Award-winning barista Moon Heongwan
Busan, a "coffee city," features cafes that offer high-quality coffee and dynamic topographical views of seashores and mountain peaks. However, the coffee city is the proudest of Busan's emerging world-class baristas. One such talent is Moon Heongwan, CEO of Month Coffee, who recently won the 2022 World Cup Tasters Championship. Dynamic Busan met with him to discuss coffee and his achievements.
Moon Heongwan steeps a cup of coffee.
Q. Congratulations on winning first place at the 2022 World Cup Tasters Champi-onship. How do you feel about your win?
A. I dreamed of participating in this competition and distinguishing the differences in coffee tastes. It was an honor to be able to participate in and win the competition.
In the future, I plan to take on various new challenges. So, please keep an eye out for that.
Q. How do World Cup Tasters judge the competition and how did you prepare for it?
A. It's a contest to find which coffee is different out of three cups. The participants must answer after tasting eight sets of three coffees, for a total of 24 cups. It is often considered the fairest coffee-tasting contest because only one spoonful is used.
I began to prepare for the contest in 2017. Then, by winning the contest in Korea in 2020, I was selected as the Korean representative for the world competition this year. I practiced tasting coffee in the same environment as the contest. Also, I practiced three to four hours every day for the preceding five months.
MONTH COFFEE Logo.
Q. Tell us about Month Coffee.
A. At first, while running the cafe on Onche-oncheon Cafe Street, I decided on the company's name, concept and mission. Each month, at Month Coffee, we introduce a single kind of coffee bean to customers. Specialty coffee is relatively unfamiliar among those who enjoy the beverage. So as a barista, I wanted to properly introduce coffee and its related culture in a way that everyone could relate to and understand.
The mascot of Month Coffee is a tiger and represents the "spirit of Korea." It was chosen not only because of its sacred, ferocious and familiar image but also because it implies diversity. We sell coffee beans online to individuals and large and small businesses.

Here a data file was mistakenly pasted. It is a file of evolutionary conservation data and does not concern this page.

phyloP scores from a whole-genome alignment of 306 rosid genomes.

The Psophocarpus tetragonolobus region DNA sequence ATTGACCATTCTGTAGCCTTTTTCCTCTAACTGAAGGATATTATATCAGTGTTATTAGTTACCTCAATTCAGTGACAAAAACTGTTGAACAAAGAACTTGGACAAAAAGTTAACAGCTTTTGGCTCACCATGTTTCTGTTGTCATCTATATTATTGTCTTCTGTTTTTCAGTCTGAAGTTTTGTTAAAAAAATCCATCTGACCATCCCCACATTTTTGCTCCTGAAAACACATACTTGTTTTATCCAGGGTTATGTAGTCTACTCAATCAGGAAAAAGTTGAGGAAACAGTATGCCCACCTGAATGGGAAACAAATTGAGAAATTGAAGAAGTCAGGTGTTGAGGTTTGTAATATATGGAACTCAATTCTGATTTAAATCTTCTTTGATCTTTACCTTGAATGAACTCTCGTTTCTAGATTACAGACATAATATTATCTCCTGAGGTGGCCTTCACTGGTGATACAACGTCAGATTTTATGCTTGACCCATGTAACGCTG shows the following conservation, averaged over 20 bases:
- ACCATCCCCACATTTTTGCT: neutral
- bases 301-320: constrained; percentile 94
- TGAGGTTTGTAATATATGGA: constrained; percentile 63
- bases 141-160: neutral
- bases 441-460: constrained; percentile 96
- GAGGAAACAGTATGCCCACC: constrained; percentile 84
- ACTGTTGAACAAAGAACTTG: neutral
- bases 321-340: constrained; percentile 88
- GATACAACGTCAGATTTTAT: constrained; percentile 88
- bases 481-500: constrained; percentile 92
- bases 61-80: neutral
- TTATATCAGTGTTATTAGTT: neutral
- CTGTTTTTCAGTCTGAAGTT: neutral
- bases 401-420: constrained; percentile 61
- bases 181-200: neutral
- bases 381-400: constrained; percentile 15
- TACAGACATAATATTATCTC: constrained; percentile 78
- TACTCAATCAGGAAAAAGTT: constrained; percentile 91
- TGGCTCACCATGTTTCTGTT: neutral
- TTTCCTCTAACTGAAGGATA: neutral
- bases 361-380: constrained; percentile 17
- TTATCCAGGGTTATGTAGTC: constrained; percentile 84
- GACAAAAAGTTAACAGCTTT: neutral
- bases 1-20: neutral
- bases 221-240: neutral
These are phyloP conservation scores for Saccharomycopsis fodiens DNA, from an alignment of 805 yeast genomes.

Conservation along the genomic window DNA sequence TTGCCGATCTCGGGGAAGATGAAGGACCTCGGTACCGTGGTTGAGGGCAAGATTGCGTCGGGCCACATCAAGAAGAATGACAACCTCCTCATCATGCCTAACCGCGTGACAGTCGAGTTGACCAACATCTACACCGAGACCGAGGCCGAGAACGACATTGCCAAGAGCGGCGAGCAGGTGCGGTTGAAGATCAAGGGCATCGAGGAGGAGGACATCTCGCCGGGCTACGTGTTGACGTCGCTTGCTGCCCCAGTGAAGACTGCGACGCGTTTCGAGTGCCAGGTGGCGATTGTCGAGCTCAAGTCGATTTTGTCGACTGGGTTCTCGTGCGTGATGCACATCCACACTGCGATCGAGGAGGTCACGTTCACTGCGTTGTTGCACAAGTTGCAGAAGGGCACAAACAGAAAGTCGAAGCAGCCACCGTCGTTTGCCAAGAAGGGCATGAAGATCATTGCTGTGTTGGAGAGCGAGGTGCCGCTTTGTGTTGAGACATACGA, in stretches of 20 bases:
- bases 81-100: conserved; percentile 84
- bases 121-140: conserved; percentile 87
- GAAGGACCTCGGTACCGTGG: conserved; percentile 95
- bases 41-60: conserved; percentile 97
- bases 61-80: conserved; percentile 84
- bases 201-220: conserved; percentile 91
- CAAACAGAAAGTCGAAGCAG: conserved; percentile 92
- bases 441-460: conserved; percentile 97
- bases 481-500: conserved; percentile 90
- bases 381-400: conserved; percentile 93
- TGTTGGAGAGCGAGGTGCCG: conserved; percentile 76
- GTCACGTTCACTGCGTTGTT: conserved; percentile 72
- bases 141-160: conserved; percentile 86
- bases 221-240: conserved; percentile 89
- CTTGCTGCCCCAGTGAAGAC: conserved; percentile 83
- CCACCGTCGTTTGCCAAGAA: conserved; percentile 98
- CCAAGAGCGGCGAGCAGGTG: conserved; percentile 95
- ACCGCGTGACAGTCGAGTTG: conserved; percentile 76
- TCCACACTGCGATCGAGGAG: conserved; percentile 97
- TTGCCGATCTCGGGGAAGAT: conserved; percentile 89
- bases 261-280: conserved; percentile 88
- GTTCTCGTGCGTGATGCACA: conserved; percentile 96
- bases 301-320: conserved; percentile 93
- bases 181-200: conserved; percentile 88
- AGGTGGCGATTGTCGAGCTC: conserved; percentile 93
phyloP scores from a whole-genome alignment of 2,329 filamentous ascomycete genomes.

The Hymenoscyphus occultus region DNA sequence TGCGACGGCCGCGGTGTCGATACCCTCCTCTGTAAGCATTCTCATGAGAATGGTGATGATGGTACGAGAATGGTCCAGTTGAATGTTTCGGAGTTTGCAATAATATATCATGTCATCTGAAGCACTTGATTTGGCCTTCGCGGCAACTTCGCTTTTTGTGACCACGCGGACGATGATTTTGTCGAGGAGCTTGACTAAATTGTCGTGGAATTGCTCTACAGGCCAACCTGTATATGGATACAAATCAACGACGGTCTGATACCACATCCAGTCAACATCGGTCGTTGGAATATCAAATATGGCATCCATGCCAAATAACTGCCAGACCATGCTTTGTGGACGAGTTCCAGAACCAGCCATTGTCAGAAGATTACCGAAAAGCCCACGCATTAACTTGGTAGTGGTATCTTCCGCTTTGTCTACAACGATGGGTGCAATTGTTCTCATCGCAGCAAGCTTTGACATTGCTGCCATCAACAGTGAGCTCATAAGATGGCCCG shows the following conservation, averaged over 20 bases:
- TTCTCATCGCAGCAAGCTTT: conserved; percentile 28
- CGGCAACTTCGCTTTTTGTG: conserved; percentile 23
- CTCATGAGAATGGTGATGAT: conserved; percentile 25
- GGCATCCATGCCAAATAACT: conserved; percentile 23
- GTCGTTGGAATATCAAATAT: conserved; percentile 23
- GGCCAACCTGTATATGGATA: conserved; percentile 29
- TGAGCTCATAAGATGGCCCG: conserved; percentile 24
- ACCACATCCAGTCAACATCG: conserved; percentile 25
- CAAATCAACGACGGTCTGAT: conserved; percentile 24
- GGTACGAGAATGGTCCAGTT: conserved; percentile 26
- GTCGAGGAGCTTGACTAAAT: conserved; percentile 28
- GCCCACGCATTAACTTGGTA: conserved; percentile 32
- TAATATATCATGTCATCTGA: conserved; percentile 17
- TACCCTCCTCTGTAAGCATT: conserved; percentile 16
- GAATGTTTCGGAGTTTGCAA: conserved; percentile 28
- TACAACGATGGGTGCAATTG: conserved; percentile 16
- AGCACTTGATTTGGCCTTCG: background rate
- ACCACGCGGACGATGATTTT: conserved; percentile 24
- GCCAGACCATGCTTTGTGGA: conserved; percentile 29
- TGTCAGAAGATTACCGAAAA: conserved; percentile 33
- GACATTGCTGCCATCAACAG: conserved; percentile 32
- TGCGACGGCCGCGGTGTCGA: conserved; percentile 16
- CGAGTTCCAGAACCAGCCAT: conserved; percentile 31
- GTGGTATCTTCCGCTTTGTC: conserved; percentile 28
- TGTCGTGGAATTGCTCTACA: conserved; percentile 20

Q. What made you fall in love with coffee and become a barista?
A. When I was 20, I worked part-time at a cafe; I enjoyed meeting and working with customers. Then, I served in the military. After being discharged, I thought about what job would be the best for me. The answer was coffee.
When I thought of what made me happy, coffee came to mind. Coffee is so attractive in that it connects people. Also, it's fun to learn about new coffees, jobs and fields through such communication.
Q. As a "coffee city," what strengths does Busan have?
A. Busan is a port city that imports and distributes over 90% of Korea's green coffee beans. The city's location is not the only beneficial aspect of Busan. It's also the community of local baristas. When they take part in the world test, they are rivals. However, they still help each other and share knowledge.
Display of awards Moon has received.
Q. On Busan Citizens Day, you received the city's 38th Proud Citizens Award. What related events are in store for you?
A. Recently, the coffee industry has been going through a rough time. Many coffee-producing countries aren't wealthy. Therefore, due to climate change, civil uprisings and each country's political and environmental conditions, cultivation isn't getting easier. As a result, farmers who previously specialized in cultivating coffee have suffered and coffee-producing countries are changing their main crops from coffee to other crops, such as flowers or fruit, resulting in a decrease in coffee bean prod-uction.
So, I am trying to figure out how to help and challenge myself simultaneously. The plan is to visit coffee-producing countries and open a new cafe to interact with customers during the first half of next year. Currently, we are looking for a suitable location and we are looking forward to it.